A Study in Symbiosis: Fungus Garden by Alice Könitz at Lazy Eye Gallery

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CalArts alum Alice Könitz (Art MFA 99) recently showcased her innovative art project, Fungus Garden, at the Lazy Eye Gallery in Yucca Valley, California. This exhibition, held during February and March, emerged from Könitz’s fascination with air quality and weather patterns, a topic that gained her attention following the devastating wildfires in Southern California in 2020. Delving into the intricacies of environmental airflow, Könitz found inspiration in the natural world’s wisdom, specifically in the symbiotic relationship between termites and fungi.

Könitz’s journey into Fungus Garden began with an investigation into the functions of high- and low-pressure zones and their impact on air quality. This inquiry led her to the architectural marvel of termite mounds, which maintain a regulated temperature environment crucial for the cultivation of a specific fungus. These structures, known as fungus combs, intrigued Könitz, guiding her to explore the potential of sculptural forms to modulate airflow.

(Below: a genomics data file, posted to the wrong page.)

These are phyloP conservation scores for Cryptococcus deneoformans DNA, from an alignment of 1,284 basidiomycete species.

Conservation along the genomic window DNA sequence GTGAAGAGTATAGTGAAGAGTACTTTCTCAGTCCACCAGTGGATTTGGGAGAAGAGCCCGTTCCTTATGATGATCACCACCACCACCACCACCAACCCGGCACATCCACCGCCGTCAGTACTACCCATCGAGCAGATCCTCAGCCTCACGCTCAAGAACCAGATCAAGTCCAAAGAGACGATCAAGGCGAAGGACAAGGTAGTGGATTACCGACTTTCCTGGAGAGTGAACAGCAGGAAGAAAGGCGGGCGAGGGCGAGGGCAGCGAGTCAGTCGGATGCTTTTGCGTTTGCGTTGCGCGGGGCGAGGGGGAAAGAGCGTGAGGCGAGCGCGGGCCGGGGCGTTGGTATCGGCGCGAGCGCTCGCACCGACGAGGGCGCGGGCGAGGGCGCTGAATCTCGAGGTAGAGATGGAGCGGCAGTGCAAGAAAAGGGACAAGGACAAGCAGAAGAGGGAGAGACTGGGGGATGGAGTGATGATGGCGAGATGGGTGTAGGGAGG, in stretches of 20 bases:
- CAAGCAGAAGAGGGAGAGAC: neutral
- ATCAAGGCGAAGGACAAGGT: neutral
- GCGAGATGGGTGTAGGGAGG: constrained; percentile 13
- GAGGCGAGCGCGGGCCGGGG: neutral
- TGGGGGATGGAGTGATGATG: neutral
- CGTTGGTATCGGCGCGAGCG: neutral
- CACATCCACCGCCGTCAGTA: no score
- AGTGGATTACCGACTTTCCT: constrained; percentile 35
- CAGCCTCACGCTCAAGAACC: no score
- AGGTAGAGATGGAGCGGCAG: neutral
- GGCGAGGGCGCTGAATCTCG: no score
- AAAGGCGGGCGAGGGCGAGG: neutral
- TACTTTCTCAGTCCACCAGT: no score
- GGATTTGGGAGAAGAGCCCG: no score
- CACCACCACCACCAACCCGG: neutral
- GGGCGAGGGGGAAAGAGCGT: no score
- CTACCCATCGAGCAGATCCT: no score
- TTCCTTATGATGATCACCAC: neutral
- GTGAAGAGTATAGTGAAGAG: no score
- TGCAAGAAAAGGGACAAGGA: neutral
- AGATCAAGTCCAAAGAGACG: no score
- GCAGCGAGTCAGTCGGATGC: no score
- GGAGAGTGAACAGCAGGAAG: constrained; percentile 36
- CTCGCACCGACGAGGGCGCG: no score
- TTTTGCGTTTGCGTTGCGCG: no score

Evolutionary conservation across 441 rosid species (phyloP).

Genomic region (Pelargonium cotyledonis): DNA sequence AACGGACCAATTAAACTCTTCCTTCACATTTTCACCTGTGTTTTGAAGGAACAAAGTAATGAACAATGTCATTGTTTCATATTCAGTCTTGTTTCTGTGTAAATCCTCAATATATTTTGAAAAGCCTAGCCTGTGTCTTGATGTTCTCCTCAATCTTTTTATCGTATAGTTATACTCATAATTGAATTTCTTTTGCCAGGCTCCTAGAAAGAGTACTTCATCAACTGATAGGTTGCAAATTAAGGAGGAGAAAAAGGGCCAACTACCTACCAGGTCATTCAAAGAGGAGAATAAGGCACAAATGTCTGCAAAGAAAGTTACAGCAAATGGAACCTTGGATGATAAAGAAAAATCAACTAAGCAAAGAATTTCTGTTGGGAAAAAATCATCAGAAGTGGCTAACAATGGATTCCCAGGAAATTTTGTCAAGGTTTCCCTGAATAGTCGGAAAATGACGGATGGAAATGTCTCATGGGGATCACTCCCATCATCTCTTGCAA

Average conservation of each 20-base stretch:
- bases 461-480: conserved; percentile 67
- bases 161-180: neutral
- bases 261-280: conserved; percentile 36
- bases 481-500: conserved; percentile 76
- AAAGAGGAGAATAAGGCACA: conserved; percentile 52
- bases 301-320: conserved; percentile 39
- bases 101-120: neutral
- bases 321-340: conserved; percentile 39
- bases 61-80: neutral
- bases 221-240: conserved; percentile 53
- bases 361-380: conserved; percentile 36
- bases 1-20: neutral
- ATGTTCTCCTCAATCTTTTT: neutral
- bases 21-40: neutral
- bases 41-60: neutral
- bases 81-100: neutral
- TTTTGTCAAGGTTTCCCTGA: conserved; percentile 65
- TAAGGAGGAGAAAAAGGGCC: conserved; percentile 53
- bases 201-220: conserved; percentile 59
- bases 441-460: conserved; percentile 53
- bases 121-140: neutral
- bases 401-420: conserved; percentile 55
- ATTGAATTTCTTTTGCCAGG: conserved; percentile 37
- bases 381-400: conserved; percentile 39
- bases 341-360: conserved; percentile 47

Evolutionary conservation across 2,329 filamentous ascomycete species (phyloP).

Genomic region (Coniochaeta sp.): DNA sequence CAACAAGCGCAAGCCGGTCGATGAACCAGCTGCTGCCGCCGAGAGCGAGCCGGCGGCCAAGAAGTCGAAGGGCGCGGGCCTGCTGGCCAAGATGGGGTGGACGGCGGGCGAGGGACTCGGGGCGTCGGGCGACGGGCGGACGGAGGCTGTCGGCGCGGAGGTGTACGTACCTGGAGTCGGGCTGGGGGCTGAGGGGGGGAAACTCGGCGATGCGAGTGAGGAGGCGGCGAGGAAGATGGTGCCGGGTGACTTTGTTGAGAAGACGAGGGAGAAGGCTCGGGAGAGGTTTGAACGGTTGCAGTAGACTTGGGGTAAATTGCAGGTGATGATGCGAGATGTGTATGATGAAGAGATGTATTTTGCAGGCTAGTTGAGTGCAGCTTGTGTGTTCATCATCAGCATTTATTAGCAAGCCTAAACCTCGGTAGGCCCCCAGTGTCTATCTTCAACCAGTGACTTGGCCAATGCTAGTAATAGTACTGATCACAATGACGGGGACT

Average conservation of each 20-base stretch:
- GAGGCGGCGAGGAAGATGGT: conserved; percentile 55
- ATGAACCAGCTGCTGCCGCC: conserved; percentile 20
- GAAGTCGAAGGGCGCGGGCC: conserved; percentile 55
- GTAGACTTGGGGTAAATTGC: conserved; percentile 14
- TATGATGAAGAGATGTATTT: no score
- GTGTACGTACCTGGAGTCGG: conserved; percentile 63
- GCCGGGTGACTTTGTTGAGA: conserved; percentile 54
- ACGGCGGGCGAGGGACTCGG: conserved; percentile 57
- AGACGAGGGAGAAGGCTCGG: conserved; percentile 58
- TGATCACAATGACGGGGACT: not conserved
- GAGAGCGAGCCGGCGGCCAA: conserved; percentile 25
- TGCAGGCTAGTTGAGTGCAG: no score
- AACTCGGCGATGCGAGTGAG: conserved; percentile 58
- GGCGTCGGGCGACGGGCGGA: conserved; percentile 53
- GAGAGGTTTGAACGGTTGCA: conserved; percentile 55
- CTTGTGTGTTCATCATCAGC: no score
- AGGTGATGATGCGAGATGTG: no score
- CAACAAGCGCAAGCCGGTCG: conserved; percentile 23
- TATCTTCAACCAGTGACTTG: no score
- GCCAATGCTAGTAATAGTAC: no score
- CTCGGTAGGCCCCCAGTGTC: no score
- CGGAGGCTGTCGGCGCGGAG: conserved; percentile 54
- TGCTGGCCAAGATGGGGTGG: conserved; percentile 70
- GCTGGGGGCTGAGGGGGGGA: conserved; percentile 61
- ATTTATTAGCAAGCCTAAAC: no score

The culmination of her exploration is a translucent, geometric sculpture serving as a nurturing ground for mycelium growth. Könitz meticulously arranged spores within trapezoidal glass panes, ensuring a controlled, moisture-rich environment conducive to mycelium growth, thereby avoiding mold. Fungus Garden was commissioned by Prospect Art, an artist-run nonprofit organization in Los Angeles, through its One Work Grant program.

The Lazy Eye Gallery is part of the broader Yucca Valley Material Lab campus, spearheaded by artist Heidi Schwegler since 2019. The campus has evolved into a creative ecosystem, featuring a variety of collaborative and artistic endeavors, from a sleeping library composed of books to a fully-equipped metals foundry.

Könitz, originally from Essen, Germany, is a Los Angeles-based artist whose sculptures, films, and collages employ a stylistic language shaped by modern architectural elements and the influences of early Modernism. Her work has been included in several exhibitions, such as the Whitney Biennial and the Made in LA Biennial.

CalArts Wild Beast | Image by California Institute of the Arts
PUBLISHED BY Elizabeth McRae

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